All fired up about puff of smoke
It had to happen at some stage, that a brave soul would step forward and challenge our city leaders about how far is too far to go in its crusade against smoking.
The trigger was a letter, a letter that has not been written yet, because no-one knows quite who to address it to.
It will ask the incoming ministers of health and local government to provide local authorities with powers to enforce bylaws banning smoking in public places.
There are still a lot of opportunities for nothing to come of it. The incoming ministers might pay no attention, or simply refuse.
If they do decide to act, they might act slowly.
The city council might never get around to formulating a bylaw, let alone picking up any powers that would enable punishments to be dished out to smokers breaching the rules.
But ultimately, councillors are seeking powers to whip smokers into submission.
As Community Services Council spokesman Fraser Greig asked the council's planning and policy committee, why would they even bother seeking powers unless they were contemplating using them?
Talking at about 300 words a minute to cram what he wanted to say into the three-minute time slot allowed for public comment, Greig acknowledged smoking is addictive and unhealthy, and generally not a good idea.
But it is also legal, and he could not understand why the council would want to further alienate a shrinking but still significant portion of its community by penalising them for doing something lawful.
He did not deny the health risks associated with smoking, but he also pointed out smokers paid considerable taxes that helped pay for healthcare, something consumers of more dangerous and illegal drugs did not do.
He agreed that smoking harmed families, especially where parents' priority for spending put tobacco purchases ahead of food and children's other needs. The same logic could be applied to gambling and illegal drug use and various other harmful habits, he said.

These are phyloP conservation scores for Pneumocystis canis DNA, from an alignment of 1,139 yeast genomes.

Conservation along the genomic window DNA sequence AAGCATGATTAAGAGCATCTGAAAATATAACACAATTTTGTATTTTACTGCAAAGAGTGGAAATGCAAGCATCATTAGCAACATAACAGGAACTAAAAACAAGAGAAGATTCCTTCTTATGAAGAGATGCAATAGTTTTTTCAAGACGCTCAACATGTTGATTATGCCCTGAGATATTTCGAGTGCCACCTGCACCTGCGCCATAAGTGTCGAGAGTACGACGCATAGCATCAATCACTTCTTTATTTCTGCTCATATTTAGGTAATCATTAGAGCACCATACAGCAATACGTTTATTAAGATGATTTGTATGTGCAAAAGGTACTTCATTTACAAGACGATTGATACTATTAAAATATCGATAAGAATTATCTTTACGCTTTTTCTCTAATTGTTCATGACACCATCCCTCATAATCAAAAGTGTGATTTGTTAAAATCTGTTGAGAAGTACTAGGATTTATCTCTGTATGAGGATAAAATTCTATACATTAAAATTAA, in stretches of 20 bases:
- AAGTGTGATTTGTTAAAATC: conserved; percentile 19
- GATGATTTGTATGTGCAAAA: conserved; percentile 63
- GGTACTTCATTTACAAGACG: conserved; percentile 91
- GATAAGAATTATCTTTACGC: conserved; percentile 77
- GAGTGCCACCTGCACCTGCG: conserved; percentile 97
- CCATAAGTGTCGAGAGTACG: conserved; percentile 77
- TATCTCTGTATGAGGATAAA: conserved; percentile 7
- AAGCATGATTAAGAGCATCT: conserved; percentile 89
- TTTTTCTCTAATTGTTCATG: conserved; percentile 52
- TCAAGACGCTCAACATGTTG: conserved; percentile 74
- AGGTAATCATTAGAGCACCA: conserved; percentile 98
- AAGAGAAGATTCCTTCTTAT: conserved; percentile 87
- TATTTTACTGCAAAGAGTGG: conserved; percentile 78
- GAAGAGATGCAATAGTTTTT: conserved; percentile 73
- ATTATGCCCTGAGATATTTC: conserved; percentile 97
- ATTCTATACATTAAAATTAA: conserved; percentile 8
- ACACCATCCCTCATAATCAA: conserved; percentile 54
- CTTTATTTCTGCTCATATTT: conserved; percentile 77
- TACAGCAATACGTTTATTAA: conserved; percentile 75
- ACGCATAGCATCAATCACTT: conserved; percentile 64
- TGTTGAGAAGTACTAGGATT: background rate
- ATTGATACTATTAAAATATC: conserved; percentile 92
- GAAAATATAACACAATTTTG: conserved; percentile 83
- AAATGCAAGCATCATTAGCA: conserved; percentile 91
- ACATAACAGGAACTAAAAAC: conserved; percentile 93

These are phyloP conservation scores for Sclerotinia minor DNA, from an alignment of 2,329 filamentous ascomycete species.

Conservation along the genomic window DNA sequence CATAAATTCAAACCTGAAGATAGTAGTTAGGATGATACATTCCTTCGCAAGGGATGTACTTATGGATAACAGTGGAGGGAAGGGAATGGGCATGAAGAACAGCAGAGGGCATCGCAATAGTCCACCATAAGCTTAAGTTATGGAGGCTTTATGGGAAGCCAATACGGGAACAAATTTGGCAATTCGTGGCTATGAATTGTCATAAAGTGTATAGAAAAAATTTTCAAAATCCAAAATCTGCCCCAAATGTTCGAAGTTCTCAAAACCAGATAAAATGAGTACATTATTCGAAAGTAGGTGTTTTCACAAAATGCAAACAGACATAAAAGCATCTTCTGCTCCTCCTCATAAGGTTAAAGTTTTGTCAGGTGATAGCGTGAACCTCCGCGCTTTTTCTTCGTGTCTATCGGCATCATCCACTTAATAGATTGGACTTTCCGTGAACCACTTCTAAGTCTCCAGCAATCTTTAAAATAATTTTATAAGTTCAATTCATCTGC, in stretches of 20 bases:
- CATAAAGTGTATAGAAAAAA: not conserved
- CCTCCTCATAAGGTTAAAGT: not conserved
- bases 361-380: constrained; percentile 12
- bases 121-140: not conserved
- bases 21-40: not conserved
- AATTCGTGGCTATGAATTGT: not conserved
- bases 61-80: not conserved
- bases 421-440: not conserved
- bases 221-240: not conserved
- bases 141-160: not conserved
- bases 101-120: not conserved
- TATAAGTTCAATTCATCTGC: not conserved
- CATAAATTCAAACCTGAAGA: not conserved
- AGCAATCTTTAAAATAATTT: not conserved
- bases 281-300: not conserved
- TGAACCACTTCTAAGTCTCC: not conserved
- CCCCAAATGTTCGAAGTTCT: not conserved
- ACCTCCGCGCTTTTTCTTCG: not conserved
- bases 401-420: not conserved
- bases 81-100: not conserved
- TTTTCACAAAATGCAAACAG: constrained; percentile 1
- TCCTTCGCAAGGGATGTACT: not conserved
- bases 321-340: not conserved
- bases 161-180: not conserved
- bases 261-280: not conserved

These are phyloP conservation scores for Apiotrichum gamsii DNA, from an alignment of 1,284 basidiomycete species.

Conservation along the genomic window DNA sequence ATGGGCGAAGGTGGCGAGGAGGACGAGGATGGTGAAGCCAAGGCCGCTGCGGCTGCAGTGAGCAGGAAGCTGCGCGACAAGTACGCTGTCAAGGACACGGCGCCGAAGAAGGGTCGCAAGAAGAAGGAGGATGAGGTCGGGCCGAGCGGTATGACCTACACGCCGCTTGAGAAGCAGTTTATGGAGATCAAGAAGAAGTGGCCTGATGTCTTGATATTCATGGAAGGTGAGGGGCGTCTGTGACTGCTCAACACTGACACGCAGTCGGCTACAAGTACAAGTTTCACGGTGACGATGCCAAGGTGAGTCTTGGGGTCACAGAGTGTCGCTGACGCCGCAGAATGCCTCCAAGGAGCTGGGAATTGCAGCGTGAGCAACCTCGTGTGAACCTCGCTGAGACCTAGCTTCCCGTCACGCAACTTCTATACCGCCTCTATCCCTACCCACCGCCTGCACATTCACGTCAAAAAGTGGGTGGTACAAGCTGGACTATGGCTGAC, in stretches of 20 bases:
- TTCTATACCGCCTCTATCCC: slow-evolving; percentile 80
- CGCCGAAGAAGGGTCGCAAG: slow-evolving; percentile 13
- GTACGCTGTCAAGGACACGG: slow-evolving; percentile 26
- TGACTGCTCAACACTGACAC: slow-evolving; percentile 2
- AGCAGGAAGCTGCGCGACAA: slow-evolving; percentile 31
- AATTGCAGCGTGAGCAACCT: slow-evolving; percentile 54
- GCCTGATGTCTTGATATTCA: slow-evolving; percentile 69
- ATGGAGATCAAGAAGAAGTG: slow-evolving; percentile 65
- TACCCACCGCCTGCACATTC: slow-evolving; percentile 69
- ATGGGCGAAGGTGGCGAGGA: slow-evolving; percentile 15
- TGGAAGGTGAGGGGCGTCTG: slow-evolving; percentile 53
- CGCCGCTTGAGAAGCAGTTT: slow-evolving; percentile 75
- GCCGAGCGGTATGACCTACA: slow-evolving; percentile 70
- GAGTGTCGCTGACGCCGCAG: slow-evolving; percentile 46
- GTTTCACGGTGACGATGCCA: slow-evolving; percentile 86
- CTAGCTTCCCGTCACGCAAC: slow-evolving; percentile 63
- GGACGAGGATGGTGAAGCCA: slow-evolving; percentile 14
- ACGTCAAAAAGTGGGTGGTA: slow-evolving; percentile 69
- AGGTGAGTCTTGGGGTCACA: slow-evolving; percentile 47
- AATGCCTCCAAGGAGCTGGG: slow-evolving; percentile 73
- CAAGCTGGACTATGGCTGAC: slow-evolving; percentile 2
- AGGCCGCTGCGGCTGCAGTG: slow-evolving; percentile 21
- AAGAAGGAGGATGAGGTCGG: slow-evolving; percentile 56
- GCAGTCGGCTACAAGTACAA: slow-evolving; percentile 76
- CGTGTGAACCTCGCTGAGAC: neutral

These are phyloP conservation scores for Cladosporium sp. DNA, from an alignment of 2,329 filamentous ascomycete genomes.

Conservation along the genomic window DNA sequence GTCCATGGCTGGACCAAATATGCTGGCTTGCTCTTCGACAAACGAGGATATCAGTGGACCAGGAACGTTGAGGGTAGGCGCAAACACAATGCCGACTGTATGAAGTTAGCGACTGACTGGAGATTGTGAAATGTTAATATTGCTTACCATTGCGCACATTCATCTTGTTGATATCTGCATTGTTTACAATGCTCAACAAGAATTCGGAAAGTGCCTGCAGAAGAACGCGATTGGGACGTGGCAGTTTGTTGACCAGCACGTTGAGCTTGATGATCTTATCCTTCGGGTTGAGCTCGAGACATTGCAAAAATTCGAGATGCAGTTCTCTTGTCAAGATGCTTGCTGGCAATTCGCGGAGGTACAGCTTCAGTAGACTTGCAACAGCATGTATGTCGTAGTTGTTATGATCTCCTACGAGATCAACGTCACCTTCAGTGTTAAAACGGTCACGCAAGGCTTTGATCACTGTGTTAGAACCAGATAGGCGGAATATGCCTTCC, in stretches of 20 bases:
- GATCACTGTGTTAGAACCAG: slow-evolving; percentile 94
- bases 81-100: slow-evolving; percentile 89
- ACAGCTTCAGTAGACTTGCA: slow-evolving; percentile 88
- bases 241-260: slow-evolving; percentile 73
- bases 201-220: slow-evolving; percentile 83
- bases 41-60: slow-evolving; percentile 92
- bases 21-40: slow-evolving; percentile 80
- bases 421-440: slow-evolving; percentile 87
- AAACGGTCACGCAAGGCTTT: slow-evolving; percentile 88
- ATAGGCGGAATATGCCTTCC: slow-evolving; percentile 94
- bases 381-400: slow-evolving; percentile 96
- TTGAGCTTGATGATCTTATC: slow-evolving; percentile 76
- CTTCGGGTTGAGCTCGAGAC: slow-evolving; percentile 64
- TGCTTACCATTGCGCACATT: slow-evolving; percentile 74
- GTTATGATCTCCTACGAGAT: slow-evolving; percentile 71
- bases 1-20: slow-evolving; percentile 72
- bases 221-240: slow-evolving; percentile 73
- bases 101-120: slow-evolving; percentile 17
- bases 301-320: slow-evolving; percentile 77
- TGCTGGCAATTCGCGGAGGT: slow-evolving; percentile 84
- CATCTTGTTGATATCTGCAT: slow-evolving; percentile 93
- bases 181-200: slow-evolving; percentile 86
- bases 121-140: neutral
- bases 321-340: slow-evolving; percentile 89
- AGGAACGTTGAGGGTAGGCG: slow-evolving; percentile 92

For most smokers, their habit did not prevent them from being active, productive workers and members of society. They did not show up hungover, or fail to show at all.
As for smoking being unpleasant, he argued that was a purely subjective thing.
He found the perfumes some people wore in public quite abhorrent, but nobody was suggesting people should be punished for that.
Although, as an aside, there is an urban legend that it was once illegal for women in California to wear a housecoat while driving their children to school, so there is a precedent for criminalising bad taste.
Anyhow, encouragement and support for smokers to quit was working, Greig said, and there was no need to further "pick on" those who continued to indulge.
Even the Government's own "smokefree by 2025" policy allowed a 5 per cent margin of error, an acceptance that 95 per cent is close enough, leaving one in 20 people free to puff in peace. Then there was his argument that society was full of issues that were more important.
He was on a hiding to nowhere trying to convince councillor and Shepherd's Rest boss Lew Findlay that there were homeless people in Palmerston North, but you can appreciate his point.
Is stopping people from smoking, outdoors, in public view, really something that should be high up on the council's priority list?
Should it even be on its list at all, actually, since the Government re-wrote the Local Government Act and disposed of the "four wellbeings" as the essence of council's role?
The new purpose of local government, which every council officer references in every report written, is the provision of good-quality local infrastructure, local public services, and performance of regulatory functions in a way that is most cost-effective for households and businesses.
They are to be delivered in a way that is efficient, effective, and appropriate to present and anticipated future circumstances.
Fortunately, there is a handy catch-all, to enable democratic local decision-making and action by, and on behalf of, communities.
So if this community really wants to make smokers invisible, that's the clause that would justify the council risking the estrangement of some good people with a bad habit.
Amid our despair that young people are not engaging as active citizens, it was delightful to see the Palmerston North City Council chamber over-run with youth this week.
There was a group of students from Westmount School, who sat quietly in the public gallery while city councillors pondered where to locate a junior road safety park.
Not so quiet were the toddlers, brought along by parents eager to fundraise to get the project off the ground. They explored up and down the steps, two venturing close to the hallowed heights of the press box.
The concept of the council chamber as an adventure playground has not been entertained by regular inhabitants.
Whether the youngsters will remember it as a good day remains to be seen, but it is heartening to think they have parents who will one day be able to take them to the bike park and explain how they played a small role in making it happen.